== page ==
Nearly two and a half years ago, I started an effort for Apache Tika™ to help improve its robustness via TIKA-1302. Apache Tika™ is an umbrella/wrapper project that “detects and extracts metadata and text from over a thousand different file types (such as PPT, XLS, and PDF).”
I documented some of the early work in an ApacheCon presentation in 2015, but I thought it would be useful to blog about work since then and invite OPF to collaborate in a few areas.
Before I start, I should say that some of this work was motivated by Peter May’s Spruce Mashup,William Palmer’s Tika to Ride and other work carried out by OPF (see the ApacheCon slides). The straw that broke the camel’s back was an issue opened by Luis Filipe Nassif — an “upgrade” in Apache PDFBox now caused an exception in roughly 20% of the PDF files in his test corpus. This, together with the work of OPF, brought home how much we needed a shared, public, large scale regression corpus to run our code against before we release new versions.
Thanks to the generosity of Rackspace for hosting the vm and thanks to contributions from Julien Nioche, Chris Mattmann and Dominik Stadler, we now have ~3 million files comprising ~1TB in our regression corpus. The intro to the site is available here. Thanks, too, of course go to govdocs1 and CommonCrawl, as forming the basis of our regression corpus. Through this effort:
- We have identified serious issues in Tika and its dependencies before releases. Apache POI (Dominik Stadler) now regularly runs POI against their own regression corpus, and I’ve been supporting Apache PDFBox with this corpus, e.g. PDFBOX-3058. Through collaboration with Tilman Hausherr and others on Apache PDFBox, I’ve made some critical improvements to our (still nascent) evaluation/comparison metrics. For an example of the current reports, see this.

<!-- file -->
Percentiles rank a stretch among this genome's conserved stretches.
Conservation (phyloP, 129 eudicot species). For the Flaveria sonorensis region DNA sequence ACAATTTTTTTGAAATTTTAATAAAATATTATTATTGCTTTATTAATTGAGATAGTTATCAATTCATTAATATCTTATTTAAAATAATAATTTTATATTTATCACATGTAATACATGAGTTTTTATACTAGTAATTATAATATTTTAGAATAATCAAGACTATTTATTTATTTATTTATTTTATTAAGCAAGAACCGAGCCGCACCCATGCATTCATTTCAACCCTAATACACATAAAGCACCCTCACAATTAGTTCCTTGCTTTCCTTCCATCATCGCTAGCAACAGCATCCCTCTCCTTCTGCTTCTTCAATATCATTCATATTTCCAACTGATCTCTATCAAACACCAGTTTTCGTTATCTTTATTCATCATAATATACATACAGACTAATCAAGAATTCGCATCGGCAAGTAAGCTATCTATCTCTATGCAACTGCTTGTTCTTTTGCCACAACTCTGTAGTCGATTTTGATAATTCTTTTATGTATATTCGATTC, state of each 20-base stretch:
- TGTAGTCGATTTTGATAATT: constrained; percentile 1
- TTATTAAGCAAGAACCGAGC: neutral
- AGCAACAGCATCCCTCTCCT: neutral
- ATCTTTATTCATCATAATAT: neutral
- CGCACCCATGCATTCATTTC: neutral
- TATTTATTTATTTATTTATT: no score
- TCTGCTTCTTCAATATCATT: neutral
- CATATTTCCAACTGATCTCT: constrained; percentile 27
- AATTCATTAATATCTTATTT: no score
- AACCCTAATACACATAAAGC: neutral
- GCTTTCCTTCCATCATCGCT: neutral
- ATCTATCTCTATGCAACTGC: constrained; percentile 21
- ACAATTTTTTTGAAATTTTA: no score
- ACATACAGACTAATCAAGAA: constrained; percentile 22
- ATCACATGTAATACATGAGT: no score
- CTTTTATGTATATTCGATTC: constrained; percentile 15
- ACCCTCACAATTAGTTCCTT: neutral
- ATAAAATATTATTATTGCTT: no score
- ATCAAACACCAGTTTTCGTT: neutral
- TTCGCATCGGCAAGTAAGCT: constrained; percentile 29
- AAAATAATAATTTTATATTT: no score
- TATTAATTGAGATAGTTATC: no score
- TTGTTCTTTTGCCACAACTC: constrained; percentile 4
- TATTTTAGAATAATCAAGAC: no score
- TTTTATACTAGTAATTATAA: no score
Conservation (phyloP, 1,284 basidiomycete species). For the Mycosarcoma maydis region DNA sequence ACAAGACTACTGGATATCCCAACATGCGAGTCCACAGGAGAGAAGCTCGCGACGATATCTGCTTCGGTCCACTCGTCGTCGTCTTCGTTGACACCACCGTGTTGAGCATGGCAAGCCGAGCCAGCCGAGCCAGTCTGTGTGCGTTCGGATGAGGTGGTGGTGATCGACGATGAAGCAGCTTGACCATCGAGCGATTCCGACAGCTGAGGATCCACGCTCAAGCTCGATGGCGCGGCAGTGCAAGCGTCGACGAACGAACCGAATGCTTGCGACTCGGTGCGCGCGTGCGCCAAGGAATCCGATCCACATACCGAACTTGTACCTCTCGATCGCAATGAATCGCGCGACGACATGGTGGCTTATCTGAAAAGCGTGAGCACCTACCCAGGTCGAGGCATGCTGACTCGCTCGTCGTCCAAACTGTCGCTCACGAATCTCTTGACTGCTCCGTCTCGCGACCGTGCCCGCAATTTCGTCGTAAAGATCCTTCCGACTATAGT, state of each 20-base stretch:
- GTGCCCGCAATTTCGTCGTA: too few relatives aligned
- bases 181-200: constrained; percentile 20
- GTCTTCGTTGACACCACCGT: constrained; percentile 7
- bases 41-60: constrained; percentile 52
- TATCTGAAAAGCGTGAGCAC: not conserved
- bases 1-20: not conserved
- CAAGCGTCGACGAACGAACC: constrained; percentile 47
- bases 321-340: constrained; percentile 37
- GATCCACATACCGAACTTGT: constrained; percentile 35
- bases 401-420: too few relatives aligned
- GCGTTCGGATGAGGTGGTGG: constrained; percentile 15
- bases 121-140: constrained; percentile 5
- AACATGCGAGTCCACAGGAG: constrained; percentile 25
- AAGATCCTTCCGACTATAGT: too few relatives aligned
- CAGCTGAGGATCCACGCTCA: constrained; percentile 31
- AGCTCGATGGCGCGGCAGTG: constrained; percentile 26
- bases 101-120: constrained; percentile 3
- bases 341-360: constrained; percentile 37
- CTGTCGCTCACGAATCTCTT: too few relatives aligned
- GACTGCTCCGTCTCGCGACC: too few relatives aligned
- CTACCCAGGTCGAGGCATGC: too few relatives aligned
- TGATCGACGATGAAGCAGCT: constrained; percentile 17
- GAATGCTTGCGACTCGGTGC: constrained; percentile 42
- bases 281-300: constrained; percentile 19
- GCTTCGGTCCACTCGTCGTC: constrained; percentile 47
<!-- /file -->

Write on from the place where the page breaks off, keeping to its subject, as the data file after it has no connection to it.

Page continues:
- We added tika-batch, a method available now in tika-app to run Tika robustly, in many threads from file share to file share.
- We integrated Jukka Zitting’s and Nick Burch’s code to maintain the metadata of embedded documents via the RecursiveParserWrapper, the -J option in tika-app or the /rmeta endpoint in tika-server.
I am very proud of what we, as a community, have been able to accomplish by this effort. However, there’s still more we can do.
While OPF helped motivate some of this work, and while some members (esp. Andy Jackson and William Palmer) collaborate with Tika via our JIRA, there are many ways in which we can enrich our collaboration.
- Evaluation code — I have some drafty code. Any feedback on presentation/metrics for profiling the output of a text/metadata extractor or for comparing the output of two text/metadata extractors would be welcomed. Again, this is the current state of the reports. I plan to integrate this code into a new module for Tika (tika-eval) at some point.
- File identification — in the Spring, I published a comparison of DROID, ‘file’ and Apache Tika against our regression corpus. This allowed us to see where there were conflicts between the tools or to identify missing file types in Tika — if Tika said, ‘octet-stream’, what did DROID say? We added a few handfuls of mime types to our detection definitions via this method. Can we make the comparison data more useful to support PRONOM in adding/updating their definitions?
- Corpus 2.0 development — The current version of the corpus has some areas for improvement. If we’re limited to a single server, I’ve found that 3 million files/1TB is a manageable size. To go beyond that, we’d want to head to Hadoop/Spark. If anyone would like to chip in in the design or selection procedures, that’d be great! Ideally:
- We’d like to be able to gather files from Common Crawl with heavy oversampling of binary formats and non-English language docs (if I see one more UTF-8 web site in English…:) ).
- We’d like to have an ingest/workflow that is able to identify truncated documents (Common Crawl truncates at 1MB) and repull the original document (if available). I want to keep truncated docs, but I want to add the full docs back in.
- I want to store the http-header info as well as the mimes identified by Tika, Droid and file in a db.
- How can we make this corpus useful to OPF?
- Many other areas for improvement. Please help…
- Other ideas for collaboration?
Thank you, all, again.